2. Just because he was not enrolled in a "formal" school, it didn't mean that he was "lagging behind" his peers who were enrolled in playgroup or nursery. When it comes to the preschool years, there should be no pressure on both parents AND children about learning. Instead, kids should be encouraged to have fun, be exposed to reading books a lot (and read aloud to a lot), explore their motor skills and imagination, and most of all, BE ASSURED THAT THEY ARE LOVED AND SPECIAL. They each have their unique gifts, talents, and capabilities. After all, there are different kinds of intelligences and therefore different learning styles.

Therefore, just because Tim didn't seem to catch on to learning at the DEDC (though I must say, their teaching methods are quite okay, compared to a lot of other schools here in Timor Leste.), I didn't and still don't have any reason to worry. Learning can take place anytime, anywhere. As long as we are open and creative and spontaneous, we can make anytime "learning time."

3. Homeschooling, or to be more specific, homepreschooling, need not be so formal after all. However, it does need a lot of patience, planning, perseverance and FAITH. :) Some things that I am still working on.

Up to the time of this writing, Tim still says that our home is his school, and that I am his "Teacher Mama." He's also added "Teacher Papa" and "Teacher Kaka" to his list of teachers. So far, he's able to do the following (I've only listed the top 15 things that I can recall right now):

1. Identify the numbers 1 to 20. He can also count aloud 1 to 20.

2. Identify all the letters of the alphabet, capital and lower case. He also knows some of the beginning letter sounds (like B as in ball, F for fish, etc)

3. Identify all the primary and secondary colors, plus black, white, grey. He can also say if a color is "light" or "dark." He learned this from "My Big Bear Book".

4. Say what the opposite of some basic concepts/words are. He learned this through a simple game we play, and by playing with "opposite puzzles" - more on this in another post. :) So he knows words like: hot/cold, young/old, tall/short, thin/fat, etc, and what they mean.

5. Complete puzzles of 10 pieces with minimum (if any at all) supervision :)

6. Sing lots and lots of songs (a wide selection of nursery rhymes and children's songs, kids' Bible songs and our community's worship songs *in English and Tetun, and a few secular pop songs [NOT taught by me *sighs*] Not to mention some songs he recently learned by watching TV at his grandparents' house during our vacation in the Philippines, including our Presidential candidates' jingles! I think my Kuya Tim is a gifted auditory learner, he can remember lines of a song that he's heard only once or twice!) He can also make up his own lyrics and sing them with a tune that he's already familiar with!!! (Future singer/songwriter in the making??!!!)

7. Pretend to "read" and can remember the storyline of each of his 30 or so books (!!!) PRAISE GOD for generous family and friends and secondhand books!

8. Pack away his things when prompted (though sometimes has to be "pushed") to do so :)

9. Help out with some chores like fold his blanket, sweep the floor, put away the dishes, wash the dishes (though he ends up playing with the water lots of times!), mop the floor. He is often pleased to help out when asked to do so.

10. Follow simple directions - helps Mama "deliver" documents to Papa when needed (Papa's office is located near the living room, while Mama works in the bedroom), etc etc.

11. Tell the difference between living and non living things

12. Understand the concept of "metamorphosis" i.e. tadpole-frog, caterpillar-butterfly

13. Share and take turns (and often reminds other kids to do the same) - though this is still a skill he needs to work on :)

14. Help take care of his baby sister (watches her for Mama when asked to do so, plays with her, gives Mama her diaper and other things when asked, etc)

15. PRAY. :) On his own and with the family. He can say the Our Father, Hail Mary, Glory Be, Angel of God prayer already. :) (Though some parts may be unintelligible to people unfamiliar with his speaking manner :)

(Right now, I'm still wracking my brain for other "skills" Tim's acquired, teehee. More on this later. However, I am thankful to God and proud to say that Tim is capable of the Three S's: Self-Care, Sitting Still, and Sharing. These were wonderfully described in a good article I believe every parent of any preschooler should read - click here to read it :) I continue to thank GOD for all that Tim is able to do, and we as parents shouldn't be pressured nor pressure our kids at this age to know lots of things. A gentle reminder below:

"You are worried about seeing him spend his early years in doing nothing. What! Is it nothing to be happy? Nothing to skip, play, and run around all day long? Never in his life will he be so busy again. ~Jean-Jacques Rousseau, Emile, 1762"

Let your kids be kids. :) Fill up their days with praytime and playtime, laughter and learning! Click here for suggested activities for 3 year olds :) The homepage also has activities for babies and toddlers up to 2 years :)

Anyway, the point of this long-winded (and THANK YOU for reading up to this part!) post is:

Any parent can teach their kids. You DON'T need an Education degree. All you need is COMMITMENT, TIME and LOVE. Everything else will follow. This does not strictly apply to stay at home or work at home parents. Even if you're working fulltime outside the home, YOU CAN DO IT. :)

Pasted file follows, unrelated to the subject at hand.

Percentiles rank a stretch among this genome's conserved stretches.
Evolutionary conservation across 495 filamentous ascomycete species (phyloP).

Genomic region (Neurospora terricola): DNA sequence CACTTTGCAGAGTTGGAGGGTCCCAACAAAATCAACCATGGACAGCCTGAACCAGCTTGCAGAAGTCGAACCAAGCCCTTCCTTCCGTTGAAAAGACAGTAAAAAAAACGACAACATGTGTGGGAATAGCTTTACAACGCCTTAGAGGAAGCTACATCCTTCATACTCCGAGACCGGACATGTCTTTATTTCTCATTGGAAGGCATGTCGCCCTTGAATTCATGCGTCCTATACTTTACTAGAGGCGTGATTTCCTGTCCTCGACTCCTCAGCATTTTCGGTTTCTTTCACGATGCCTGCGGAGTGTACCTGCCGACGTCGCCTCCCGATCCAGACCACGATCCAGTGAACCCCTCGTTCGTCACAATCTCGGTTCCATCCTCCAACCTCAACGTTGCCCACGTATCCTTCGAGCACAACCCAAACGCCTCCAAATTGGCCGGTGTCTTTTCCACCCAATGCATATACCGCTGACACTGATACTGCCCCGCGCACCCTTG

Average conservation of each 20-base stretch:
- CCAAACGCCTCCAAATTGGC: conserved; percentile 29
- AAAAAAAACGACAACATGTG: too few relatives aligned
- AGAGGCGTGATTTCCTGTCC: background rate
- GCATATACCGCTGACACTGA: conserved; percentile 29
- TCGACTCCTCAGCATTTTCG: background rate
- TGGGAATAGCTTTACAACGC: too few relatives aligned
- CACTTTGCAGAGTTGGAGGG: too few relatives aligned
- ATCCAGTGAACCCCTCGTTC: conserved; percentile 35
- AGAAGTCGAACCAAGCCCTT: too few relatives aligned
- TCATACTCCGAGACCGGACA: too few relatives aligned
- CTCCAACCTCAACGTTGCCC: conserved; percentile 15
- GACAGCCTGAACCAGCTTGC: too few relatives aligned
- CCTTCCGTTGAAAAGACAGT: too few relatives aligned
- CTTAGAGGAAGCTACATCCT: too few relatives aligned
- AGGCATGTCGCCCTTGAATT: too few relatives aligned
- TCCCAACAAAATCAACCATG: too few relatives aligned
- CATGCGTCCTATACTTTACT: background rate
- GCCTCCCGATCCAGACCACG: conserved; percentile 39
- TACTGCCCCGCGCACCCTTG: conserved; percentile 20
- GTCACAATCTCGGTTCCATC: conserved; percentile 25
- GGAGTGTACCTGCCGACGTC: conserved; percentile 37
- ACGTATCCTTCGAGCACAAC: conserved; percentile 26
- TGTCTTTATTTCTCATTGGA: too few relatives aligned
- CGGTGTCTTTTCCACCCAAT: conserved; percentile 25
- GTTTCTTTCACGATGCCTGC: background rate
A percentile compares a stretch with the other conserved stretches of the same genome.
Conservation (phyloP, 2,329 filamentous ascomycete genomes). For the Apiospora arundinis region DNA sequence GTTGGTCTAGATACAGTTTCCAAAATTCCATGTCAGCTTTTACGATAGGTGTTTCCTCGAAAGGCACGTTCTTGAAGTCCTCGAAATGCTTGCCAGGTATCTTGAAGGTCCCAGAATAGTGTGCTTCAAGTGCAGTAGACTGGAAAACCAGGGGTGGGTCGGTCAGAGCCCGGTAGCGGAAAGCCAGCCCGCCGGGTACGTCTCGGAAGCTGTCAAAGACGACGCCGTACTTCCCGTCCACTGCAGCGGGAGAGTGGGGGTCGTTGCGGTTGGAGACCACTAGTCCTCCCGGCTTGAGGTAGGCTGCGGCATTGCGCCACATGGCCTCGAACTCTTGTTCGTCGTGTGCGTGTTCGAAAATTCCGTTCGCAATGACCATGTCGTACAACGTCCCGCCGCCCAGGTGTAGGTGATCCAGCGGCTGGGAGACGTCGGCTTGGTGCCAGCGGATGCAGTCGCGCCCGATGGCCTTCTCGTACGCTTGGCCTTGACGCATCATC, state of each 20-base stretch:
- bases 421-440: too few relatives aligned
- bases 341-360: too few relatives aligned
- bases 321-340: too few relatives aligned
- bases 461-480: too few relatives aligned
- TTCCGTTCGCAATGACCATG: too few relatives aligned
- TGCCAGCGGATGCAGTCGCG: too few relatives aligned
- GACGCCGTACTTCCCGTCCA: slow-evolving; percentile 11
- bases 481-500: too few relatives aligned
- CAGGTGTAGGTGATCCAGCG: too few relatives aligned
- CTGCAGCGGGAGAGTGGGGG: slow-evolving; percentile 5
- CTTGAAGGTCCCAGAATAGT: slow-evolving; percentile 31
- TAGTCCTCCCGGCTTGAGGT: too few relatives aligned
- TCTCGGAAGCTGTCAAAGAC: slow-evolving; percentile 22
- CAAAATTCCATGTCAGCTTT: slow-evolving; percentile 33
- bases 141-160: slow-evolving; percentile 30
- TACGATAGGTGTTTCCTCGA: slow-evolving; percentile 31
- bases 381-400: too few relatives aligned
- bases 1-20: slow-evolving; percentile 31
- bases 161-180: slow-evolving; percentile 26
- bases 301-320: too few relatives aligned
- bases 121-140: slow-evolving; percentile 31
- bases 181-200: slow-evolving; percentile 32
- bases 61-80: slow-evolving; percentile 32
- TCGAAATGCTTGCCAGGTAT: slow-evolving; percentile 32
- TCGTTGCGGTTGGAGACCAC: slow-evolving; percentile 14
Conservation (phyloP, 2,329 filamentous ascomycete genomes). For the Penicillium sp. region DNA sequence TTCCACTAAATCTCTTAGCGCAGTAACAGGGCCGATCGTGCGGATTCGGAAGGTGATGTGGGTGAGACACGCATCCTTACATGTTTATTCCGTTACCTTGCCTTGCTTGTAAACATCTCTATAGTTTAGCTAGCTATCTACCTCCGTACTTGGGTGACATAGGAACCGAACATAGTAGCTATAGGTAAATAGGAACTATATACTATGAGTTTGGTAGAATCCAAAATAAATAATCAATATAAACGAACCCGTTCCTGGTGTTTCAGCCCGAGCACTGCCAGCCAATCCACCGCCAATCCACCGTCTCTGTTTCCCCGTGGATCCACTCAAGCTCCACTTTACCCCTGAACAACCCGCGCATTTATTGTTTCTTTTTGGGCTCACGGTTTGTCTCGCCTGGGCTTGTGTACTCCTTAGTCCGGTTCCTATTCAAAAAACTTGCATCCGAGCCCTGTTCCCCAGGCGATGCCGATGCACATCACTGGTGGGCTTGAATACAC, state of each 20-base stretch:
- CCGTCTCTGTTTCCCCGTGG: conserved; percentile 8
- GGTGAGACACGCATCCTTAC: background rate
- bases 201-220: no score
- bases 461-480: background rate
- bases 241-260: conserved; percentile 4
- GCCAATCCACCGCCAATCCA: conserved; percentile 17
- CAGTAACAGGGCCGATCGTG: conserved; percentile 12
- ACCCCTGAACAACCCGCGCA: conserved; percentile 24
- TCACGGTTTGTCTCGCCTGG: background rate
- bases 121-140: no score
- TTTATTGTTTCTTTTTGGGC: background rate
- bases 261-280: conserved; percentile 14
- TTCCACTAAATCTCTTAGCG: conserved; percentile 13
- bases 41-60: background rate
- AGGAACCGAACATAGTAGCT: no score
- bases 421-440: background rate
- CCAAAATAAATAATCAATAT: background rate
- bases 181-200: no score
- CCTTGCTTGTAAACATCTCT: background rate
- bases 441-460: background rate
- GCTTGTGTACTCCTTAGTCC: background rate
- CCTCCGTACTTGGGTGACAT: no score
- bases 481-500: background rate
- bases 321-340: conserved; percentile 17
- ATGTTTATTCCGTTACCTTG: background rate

Watch out for my next post so you can get a few tips on how YOU can actually be TEACHER MAMA (or PAPA ;)) to your kid.

Here's to parents everywhere, the original homepreschoolers! :)

No comments:

Teachermama Tina writes about

" Jesus Tree 3rd Philippine Homeschool Conference 4th Philippine Homeschool Conference About Teacher Mama Achievements Advantages of Homeschooling Advent Advent Activities Advent Crafts Advent Traditions Advocacies Affirmation All Hallow's Eve All Saints' Day Angels announcements Archangels Arma Dei Articles Arts and Crafts Assumption of Mary Babies Baby Einstein Baby signs Back to School Beginning Homeschool Bible Memory Verse Blessed John Paul II Blessed Mother Teresa Feast Day Blessings Blog Giveaways blog updates Bo Sanchez Books Breastfeeding and Homeschooling Catechism for Kids Catholic Catholic Activities and Crafts Catholic Books Catholic Cartoons Catholic Comics Catholic Education Catholic Feast Days Catholic Filipino Academy Catholic Filipino Homeschooling Catholic Heritage Curricula Catholic Homeschooling Catholic Icing Catholic Lesson Plans for Preschool and Kindergarten Catholic Parenting Catholic Unschooling Catholic Vacation Bible School Celebrations Character Development Child Discipline Christian Cartoons Christian Parenting Christmas Christmas Crafts Christmas greetings Classical Homeschooling College at Home Common Childhood Diseases Confessions Conversion of St. Paul Crafts Creative Activities for Homeschoolers Creativity Daily Schedules Day of the Unborn Child Department of Tourism Different Schooling Styles Discernment Discipline Divine Mercy Drawing E-books Earning Extra Income Easter Easter Activities Easter Treasure Hunt Eclectic homeschooling Education Education for Parents Educational Toys Educational Websites Encouragement for Homeschoolers Encouraging Writing Epiphany Epiphany House Blessing Equipping Catholic Families Events Exaltation of the Holy Cross Expo Mom Family Family Activities Family Bonding Family Traditions Fathers and Homeschooling Feast Days Field Trips Filipino Holidays Filipino Homeschool Filipino Homeschoolers Finances for Homeschoolers First Day of Homeschooling 2012 First Friday meet-ups Five In A Row Forever For Always No Matter What Free Bible Stories Free Children's Online Bibles Free E-books Free Online Books Free Online Comics Free Resources Free Workshops Freebies Frugal Homeschool Ideas funny videos Giveaways God God's Call to Homeschool God's Provision God's Provisions Godly attitudes Grade Levels Gratefulness Guardian Angels Halloween HAPI Heaven Help for Homeschoolers Holidays Holy Days Holy Heroes Holy Week Activities Holy Week Tips and Reflections Homeschool Association of the Philippine Islands Homeschool Benefits homeschool bloggers Homeschool Burnout Homeschool Conference Homeschool Curriculum Homeschool Dads Homeschool Domination Homeschool Events Homeschool Goals Homeschool Help Homeschool High School Homeschool Moms Homeschool of Asia and Pacific Homeschool or Not Homeschool Planning Homeschool Preschool Homeschool Providers in the Philippines Homeschool Resources Homeschool Routine Homeschool Schedules Homeschool Statistics Homeschool Style Homeschool Support Homeschool Tips Homeschool Updates Homeschool Vision Homeschoolers Association of the Philippine Islands Homeschooling Homeschooling and the Working Mom Homeschooling in the Philippines Homeschooling Infographic Homeschooling is a Call Homeschooling Solutions Homeschooling Styles homeschooling videos How to start homeschooling How to teach kids about Holy Week and Easter How to teach reading I Recommend Ignatian Imagination Importance of Play Independence Day Ideas Infographic Inspiration for Homeschoolers Is Homeschooling For Your Child January Feast Days Jesus Christ July to Aug 2012 activities June 12 June 2012 activities K-12 Curriculum Kids Kids and the Bible Kids Books Kindergarten Lessons Kingdom-seekers Academy Kolbe Kolbe Academy Language Learning Styles Learning through Play LEGO Pilipinas at SM MOA Lent Lenten "decor Lenten Activities Lenten Countdown Lenten Crafts Lessons Learned Life Lessons Life Skills Literacy Losing your patience Love and Relationships Love for Learning Making Up Stories Mama Mary Mama Mary's Birthday March 25 Marian Feast Days Marriage Benefits Mater Amabilis May Ideas Michaelmas Mike Mulligan and His Steam Shovel Mommy Mundo Mommy Talks Mompreneurs Monster Mama Month in Review Mother Goose Mother's Day Motherhood My Masterpiece Movement Nagging Nanay Notebook Nanny National Holidays Nativity of Mary Natural Family Planning New Year's Resolutions Nursery Rhymes October Feast Days Online Resources Organization Orientation Our Catholic Faith Our curriculum for SY 2012-2013 Our Homeschool Our Lady of Sorrows Our Lady of the Rosary Outreach Activities Palm Sunday Parenthood Parenting Parenting Bliss Parenting for Eternity Patriotic Filipino Books Phonics Programs Planner Play Pilipinas Play to Learn Pope JP II Prayer Prayer for Protection Prayer for the Unborn Praying about homeschooling Preborn Jesus Preparing for Christmas Preschool Preschool Lessons Preschool Science Preschoolers and Reading Printables Pro-Family Pro-God Pro-Life Pro-Life Activities for Homeschoolers Pro-Life Crafts Pro-Life Philippines Pro-Poor Progressive Schools Read aloud Reading Reading Program Reasons for Homeschooling Reflections Religion Resources Resources. DIY Review Reviews ROCKERs Rosary Routines Rysse Sacraments Saint Cartoons San Lorenzo Ruiz Saul to Paul Schedule Scripture Memory Verse September Feast Days Service Activities Sibling Relationships Sideline Jobs Sign Language Simple Homeschool Simply Living for Him Single Parenthood Smart Parenting Social Interaction Socialization and Homeschooling St. Cecilia St. Faustina St. Francis of Assisi St. Gabriel St. Lorenzo Ruiz St. Michael the Archangel St. Padre Pio St. Paul St. Raphael St. Teresa of Avila St. Therese of Lisieux Stepping Out of the Grade Level Box Successful Homeschooling Super Saturdays Support for Homeschoolers Susan Lemons Teacher Mama's Mama Teaching Infants Teaching Kids To Be Grateful Teaching Nannies Teaching Toddlers Teaching Toddlers about God The Annunciation to Mary The Learning Basket The Mommy Journey The Old Schoolhouse Magazine Therese Thinking Out of the Book Timothy Toddler Signs Toddlers and Jesus Truly Rich Mom Truth TV-free Activities Unschooling Value of Children Videos about Saints What Kids Say Why Homeschool? Why WE Homeschool Wordless Wednesday Work with the Poor Workshops for Homeschoolers World Breastfeeding Week Writing Yaya